Climate Corner: Job creation from fossil fuels – Where’s the beef?

Mar 5, 2022

George Banziger

In a recent opinion piece, the writer asserted the fossil fuel industry has a positive impact on job creation and the economy. This assertion was made without any evidence to support it. Nothing could be further from the truth in the Mid-Ohio Valley. As a capital-intensive industry, the oil and gas business is inherently poor at job creation and contributing to economic growth.

Hydraulic fracturing of natural gas has established well pads, pipelines, processing facilities, and other infrastructure. The shale gas region comprises about 22 counties in Pennsylvania, Ohio and West Virginia; these counties produce about 90% of the gas of the region yet the region trails the nation on key measures of economic prosperity. For example, jobs increased by just 1.6% in the region compared to 8% nationally; the region lost approximately 37,000 residents, while the U.S population grew by 18% in the past decade. Little of the profit from oil and gas has entered the local area; trained workers and service providers are generally from outside the area. The revenue from local natural resources is not returning to Mid-Ohio Valley.

Many of the jobs in oil and gas, particularly in the shale-gas industry are held by outsiders, which has been confirmed with the reports of workers at these sites driving cars with out-of-state license plates. Oil and gas companies should at least be contributing to the local economy through severance taxes, impact fees, and other revenue-generating opportunities that will stay here, benefiting our region and offsetting the health and environmental costs these industries exact upon our population and land.

The recent crisis created by Russia’s invasion of Ukraine has brought the question of energy sources and energy costs to the forefront. Russia provides 40% of Europe’s natural gas, and according to a recent report (National Memo, Feb. 28, 2022), the threat of a decline in Russian gas has led many Europeans to accelerate their adoption of solar and wind sources of energy–for example, by placing solar panels on the roofs of their houses. If the Europeans accelerate their investment in renewable sources of energy and enhanced power grids, it will eliminate Putin’s strongest non-nuclear weapon.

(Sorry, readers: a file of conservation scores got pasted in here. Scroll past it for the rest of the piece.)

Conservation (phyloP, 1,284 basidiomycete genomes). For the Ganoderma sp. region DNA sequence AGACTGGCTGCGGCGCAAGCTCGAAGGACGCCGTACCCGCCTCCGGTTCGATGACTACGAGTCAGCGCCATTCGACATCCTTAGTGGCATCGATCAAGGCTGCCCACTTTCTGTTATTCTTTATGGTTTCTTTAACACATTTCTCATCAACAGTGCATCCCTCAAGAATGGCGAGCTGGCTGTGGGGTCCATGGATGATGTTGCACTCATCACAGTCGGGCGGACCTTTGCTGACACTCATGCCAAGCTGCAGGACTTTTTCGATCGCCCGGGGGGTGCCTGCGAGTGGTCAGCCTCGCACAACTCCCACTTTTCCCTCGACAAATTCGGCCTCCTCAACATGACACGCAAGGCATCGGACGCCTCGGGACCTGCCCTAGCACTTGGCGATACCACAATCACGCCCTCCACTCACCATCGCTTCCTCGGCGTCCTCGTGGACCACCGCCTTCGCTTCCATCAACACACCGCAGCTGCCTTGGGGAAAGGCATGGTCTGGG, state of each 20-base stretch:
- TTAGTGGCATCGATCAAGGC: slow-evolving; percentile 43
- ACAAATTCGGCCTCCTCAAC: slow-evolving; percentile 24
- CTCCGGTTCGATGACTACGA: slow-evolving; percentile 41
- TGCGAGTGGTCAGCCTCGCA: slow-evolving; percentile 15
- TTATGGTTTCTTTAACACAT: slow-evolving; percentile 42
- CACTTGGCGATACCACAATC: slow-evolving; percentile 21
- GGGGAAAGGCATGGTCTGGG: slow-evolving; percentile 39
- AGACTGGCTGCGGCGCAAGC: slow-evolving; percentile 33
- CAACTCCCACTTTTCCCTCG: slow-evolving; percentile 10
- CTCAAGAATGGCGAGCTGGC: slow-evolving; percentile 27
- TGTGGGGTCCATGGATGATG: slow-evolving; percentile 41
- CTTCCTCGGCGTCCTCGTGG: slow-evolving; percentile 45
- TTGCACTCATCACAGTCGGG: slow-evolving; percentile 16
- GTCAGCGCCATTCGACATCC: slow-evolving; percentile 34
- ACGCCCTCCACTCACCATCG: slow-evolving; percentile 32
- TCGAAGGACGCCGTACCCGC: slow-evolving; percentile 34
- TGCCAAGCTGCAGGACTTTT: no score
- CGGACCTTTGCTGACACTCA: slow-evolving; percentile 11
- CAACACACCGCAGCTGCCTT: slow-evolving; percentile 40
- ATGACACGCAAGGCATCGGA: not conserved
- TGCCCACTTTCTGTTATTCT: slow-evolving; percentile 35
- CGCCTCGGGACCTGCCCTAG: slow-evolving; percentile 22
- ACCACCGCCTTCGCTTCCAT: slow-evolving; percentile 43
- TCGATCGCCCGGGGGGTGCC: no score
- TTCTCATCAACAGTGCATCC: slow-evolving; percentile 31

Solar and wind sources of energy have been described as “intermittent” sources of energy. Recent advances in smart power grids and in battery technology have rendered this criticism moot. If the wind is not blowing or the sun is not shining where you are, it is somewhere else and enhanced power grid transmission can get that power to you.

Many of those who advocate for renewable energy acknowledge that there will be an inevitable transition period from fossil fuels (preferably natural gas) to renewable sources. But shale-gas advocates who describe this transition in terms of 30 or 50 years are asking for a sacrifice of significant degradation of human health and environmental degradation.

Last weekend the Intergovernmental Panel on Climate Change released Part II of its Sixth Assessment. Among some of their conclusions is the following:

The cumulative scientific evidence is unequivocal: Climate change is a threat to human well-being and planetary health. Any further delay in concerted anticipatory global action on adaptation and mitigation will miss a brief and rapidly closing window of opportunity to secure a livable and sustainable future.

There is a case study of economic transformation for the 21st Century from the small city of Centralia, Wash. (in Lewis County–about the same size as Parkersburg and Wood County, respectively). This case study has been documented by two researchers from the Ohio River Valley Institute (Hunkler & O’Leary, with the expectation of applicability to Appalachia. There were two major employers in the city, each owned by the same company: a strip mine and a coal-fired power plant, which employed 600 and 300 workers, respectively. Both of these employers shut down their operations about ten years ago. The community obtained some significant investment funds and embarked on a program to transform their economy by establishing three funds: a community development fund, an energy technology fund, and a weatherization fund. Through these funds, which totaled $55 million, provided by the previous owner of the company that had shuttered its two facilities, the community developed several labor-intensive projects including: new sources of energy (mainly renewable), renovation of residences and businesses for energy efficiency, education and training. These investments led to enrichment of local suppliers, growth in businesses such as HVAC and lighting.

The results of this broad-based and local investment were: a rise in GDP (twice the U.S. rate), increase in the number of jobs (to 2,800, which was an increase of 12% in the total number of jobs in the Centralia area), wage growth, increase in population (in the city and the county), improvement of community health, energy efficiency, and a reduction in the poverty rate in the community.

The need to address climate change is urgent and cannot wait until the fossil-fuel industry declares their readiness to move to renewable sources of energy. What the Mid-Ohio Valley can gain from an accelerated adoption of renewable energy is indeed a stronger, sustainable, locally based economy and job creation for its residents.


George Banziger, Ph..D., was a faculty member at Marietta College and an academic dean at three other colleges. Now retired, he is a volunteer for Mid-Ohio Valley Interfaith, and Harvest of Hope. He is a member of the Green Sanctuary Committee of the First Unitarian Universalist Society of Marietta, Citizens Climate Lobby, and the Mid-Ohio Valley Climate Action team.